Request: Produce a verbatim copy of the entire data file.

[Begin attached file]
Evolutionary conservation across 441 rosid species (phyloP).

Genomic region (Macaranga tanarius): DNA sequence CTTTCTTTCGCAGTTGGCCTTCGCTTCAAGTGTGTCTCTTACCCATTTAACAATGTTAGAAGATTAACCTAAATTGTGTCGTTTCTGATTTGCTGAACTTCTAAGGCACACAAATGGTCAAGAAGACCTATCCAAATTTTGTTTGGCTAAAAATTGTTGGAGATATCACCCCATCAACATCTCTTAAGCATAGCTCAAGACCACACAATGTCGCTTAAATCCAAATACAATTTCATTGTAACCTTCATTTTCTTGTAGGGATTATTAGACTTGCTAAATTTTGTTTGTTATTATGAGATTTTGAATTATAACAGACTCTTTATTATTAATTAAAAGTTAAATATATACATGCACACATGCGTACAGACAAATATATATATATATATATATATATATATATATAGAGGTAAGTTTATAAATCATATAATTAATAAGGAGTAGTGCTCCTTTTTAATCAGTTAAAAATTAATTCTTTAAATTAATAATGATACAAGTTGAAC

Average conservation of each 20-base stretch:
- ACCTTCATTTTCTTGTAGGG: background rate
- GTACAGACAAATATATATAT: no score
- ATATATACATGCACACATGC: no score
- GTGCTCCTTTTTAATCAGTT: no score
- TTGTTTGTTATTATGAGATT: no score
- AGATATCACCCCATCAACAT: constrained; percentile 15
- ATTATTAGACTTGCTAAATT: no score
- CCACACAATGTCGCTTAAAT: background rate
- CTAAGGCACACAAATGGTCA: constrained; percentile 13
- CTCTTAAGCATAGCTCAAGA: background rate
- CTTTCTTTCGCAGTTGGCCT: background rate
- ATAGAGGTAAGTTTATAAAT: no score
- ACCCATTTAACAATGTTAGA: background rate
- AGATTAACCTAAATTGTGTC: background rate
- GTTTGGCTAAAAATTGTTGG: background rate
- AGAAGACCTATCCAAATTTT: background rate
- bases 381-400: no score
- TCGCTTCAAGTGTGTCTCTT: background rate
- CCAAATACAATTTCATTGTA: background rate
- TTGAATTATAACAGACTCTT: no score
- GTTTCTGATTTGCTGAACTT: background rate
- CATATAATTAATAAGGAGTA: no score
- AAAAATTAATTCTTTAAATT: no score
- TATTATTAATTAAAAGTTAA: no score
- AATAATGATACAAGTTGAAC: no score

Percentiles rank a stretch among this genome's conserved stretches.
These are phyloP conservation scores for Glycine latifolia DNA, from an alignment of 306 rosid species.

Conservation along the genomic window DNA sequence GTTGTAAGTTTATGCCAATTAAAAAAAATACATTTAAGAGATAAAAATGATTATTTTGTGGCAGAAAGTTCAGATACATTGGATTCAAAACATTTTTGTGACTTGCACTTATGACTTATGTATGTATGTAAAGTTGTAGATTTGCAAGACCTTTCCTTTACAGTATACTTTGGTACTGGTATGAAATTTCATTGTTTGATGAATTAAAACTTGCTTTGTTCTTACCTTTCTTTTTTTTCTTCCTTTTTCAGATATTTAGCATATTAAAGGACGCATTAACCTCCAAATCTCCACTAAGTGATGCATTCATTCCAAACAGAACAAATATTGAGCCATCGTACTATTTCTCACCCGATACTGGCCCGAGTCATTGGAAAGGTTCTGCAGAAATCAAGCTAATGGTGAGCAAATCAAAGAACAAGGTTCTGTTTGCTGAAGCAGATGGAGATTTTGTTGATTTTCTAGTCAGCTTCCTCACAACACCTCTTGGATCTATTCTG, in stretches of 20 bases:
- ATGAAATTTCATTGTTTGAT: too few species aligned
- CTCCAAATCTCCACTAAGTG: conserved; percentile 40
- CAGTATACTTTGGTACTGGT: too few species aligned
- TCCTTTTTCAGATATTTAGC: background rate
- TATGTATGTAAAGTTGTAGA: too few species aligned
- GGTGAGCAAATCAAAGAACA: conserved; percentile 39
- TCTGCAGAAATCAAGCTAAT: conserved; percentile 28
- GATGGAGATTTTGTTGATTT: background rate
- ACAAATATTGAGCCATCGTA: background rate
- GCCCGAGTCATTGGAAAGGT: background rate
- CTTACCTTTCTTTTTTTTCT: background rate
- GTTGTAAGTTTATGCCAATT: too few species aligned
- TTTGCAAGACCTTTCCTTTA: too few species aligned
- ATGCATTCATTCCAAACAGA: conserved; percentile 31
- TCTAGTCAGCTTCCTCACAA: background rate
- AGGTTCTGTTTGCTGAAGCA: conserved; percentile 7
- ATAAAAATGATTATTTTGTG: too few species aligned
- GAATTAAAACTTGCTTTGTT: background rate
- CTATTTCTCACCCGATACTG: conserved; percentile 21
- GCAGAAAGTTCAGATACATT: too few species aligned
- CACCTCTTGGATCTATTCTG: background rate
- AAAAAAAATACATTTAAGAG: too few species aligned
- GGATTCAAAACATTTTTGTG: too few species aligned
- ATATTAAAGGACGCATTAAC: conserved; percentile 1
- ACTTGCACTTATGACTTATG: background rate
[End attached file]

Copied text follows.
Evolutionary conservation across 441 rosid species (phyloP).

Genomic region (Macaranga tanarius): DNA sequence CTTTCTTTCGCAGTTGGCCTTCGCTTCAAGTGTGTCTCTTACCCATTTAACAATGTTAGAAGATTAACCTAAATTGTGTCGTTTCTGATTTGCTGAACTTCTAAGGCACACAAATGGTCAAGAAGACCTATCCAAATTTTGTTTGGCTAAAAATTGTTGGAGATATCACCCCATCAACATCTCTTAAGCATAGCTCAAGACCACACAATGTCGCTTAAATCCAAATACAATTTCATTGTAACCTTCATTTTCTTGTAGGGATTATTAGACTTGCTAAATTTTGTTTGTTATTATGAGATTTTGAATTATAACAGACTCTTTATTATTAATTAAAAGTTAAATATATACATGCACACATGCGTACAGACAAATATATATATATATATATATATATATATATATAGAGGTAAGTTTATAAATCATATAATTAATAAGGAGTAGTGCTCCTTTTTAATCAGTTAAAAATTAATTCTTTAAATTAATAATGATACAAGTTGAAC

Average conservation of each 20-base stretch:
- ACCTTCATTTTCTTGTAGGG: background rate
- GTACAGACAAATATATATAT: no score
- ATATATACATGCACACATGC: no score
- GTGCTCCTTTTTAATCAGTT: no score
- TTGTTTGTTATTATGAGATT: no score
- AGATATCACCCCATCAACAT: constrained; percentile 15
- ATTATTAGACTTGCTAAATT: no score
- CCACACAATGTCGCTTAAAT: background rate
- CTAAGGCACACAAATGGTCA: constrained; percentile 13
- CTCTTAAGCATAGCTCAAGA: background rate
- CTTTCTTTCGCAGTTGGCCT: background rate
- ATAGAGGTAAGTTTATAAAT: no score
- ACCCATTTAACAATGTTAGA: background rate
- AGATTAACCTAAATTGTGTC: background rate
- GTTTGGCTAAAAATTGTTGG: background rate
- AGAAGACCTATCCAAATTTT: background rate
- bases 381-400: no score
- TCGCTTCAAGTGTGTCTCTT: background rate
- CCAAATACAATTTCATTGTA: background rate
- TTGAATTATAACAGACTCTT: no score
- GTTTCTGATTTGCTGAACTT: background rate
- CATATAATTAATAAGGAGTA: no score
- AAAAATTAATTCTTTAAATT: no score
- TATTATTAATTAAAAGTTAA: no score
- AATAATGATACAAGTTGAAC: no score

Percentiles rank a stretch among this genome's conserved stretches.
These are phyloP conservation scores for Glycine latifolia DNA, from an alignment of 306 rosid species.

Conservation along the genomic window DNA sequence GTTGTAAGTTTATGCCAATTAAAAAAAATACATTTAAGAGATAAAAATGATTATTTTGTGGCAGAAAGTTCAGATACATTGGATTCAAAACATTTTTGTGACTTGCACTTATGACTTATGTATGTATGTAAAGTTGTAGATTTGCAAGACCTTTCCTTTACAGTATACTTTGGTACTGGTATGAAATTTCATTGTTTGATGAATTAAAACTTGCTTTGTTCTTACCTTTCTTTTTTTTCTTCCTTTTTCAGATATTTAGCATATTAAAGGACGCATTAACCTCCAAATCTCCACTAAGTGATGCATTCATTCCAAACAGAACAAATATTGAGCCATCGTACTATTTCTCACCCGATACTGGCCCGAGTCATTGGAAAGGTTCTGCAGAAATCAAGCTAATGGTGAGCAAATCAAAGAACAAGGTTCTGTTTGCTGAAGCAGATGGAGATTTTGTTGATTTTCTAGTCAGCTTCCTCACAACACCTCTTGGATCTATTCTG, in stretches of 20 bases:
- ATGAAATTTCATTGTTTGAT: too few species aligned
- CTCCAAATCTCCACTAAGTG: conserved; percentile 40
- CAGTATACTTTGGTACTGGT: too few species aligned
- TCCTTTTTCAGATATTTAGC: background rate
- TATGTATGTAAAGTTGTAGA: too few species aligned
- GGTGAGCAAATCAAAGAACA: conserved; percentile 39
- TCTGCAGAAATCAAGCTAAT: conserved; percentile 28
- GATGGAGATTTTGTTGATTT: background rate
- ACAAATATTGAGCCATCGTA: background rate
- GCCCGAGTCATTGGAAAGGT: background rate
- CTTACCTTTCTTTTTTTTCT: background rate
- GTTGTAAGTTTATGCCAATT: too few species aligned
- TTTGCAAGACCTTTCCTTTA: too few species aligned
- ATGCATTCATTCCAAACAGA: conserved; percentile 31
- TCTAGTCAGCTTCCTCACAA: background rate
- AGGTTCTGTTTGCTGAAGCA: conserved; percentile 7
- ATAAAAATGATTATTTTGTG: too few species aligned
- GAATTAAAACTTGCTTTGTT: background rate
- CTATTTCTCACCCGATACTG: conserved; percentile 21
- GCAGAAAGTTCAGATACATT: too few species aligned
- CACCTCTTGGATCTATTCTG: background rate
- AAAAAAAATACATTTAAGAG: too few species aligned
- GGATTCAAAACATTTTTGTG: too few species aligned
- ATATTAAAGGACGCATTAAC: conserved; percentile 1
- ACTTGCACTTATGACTTATG: background rate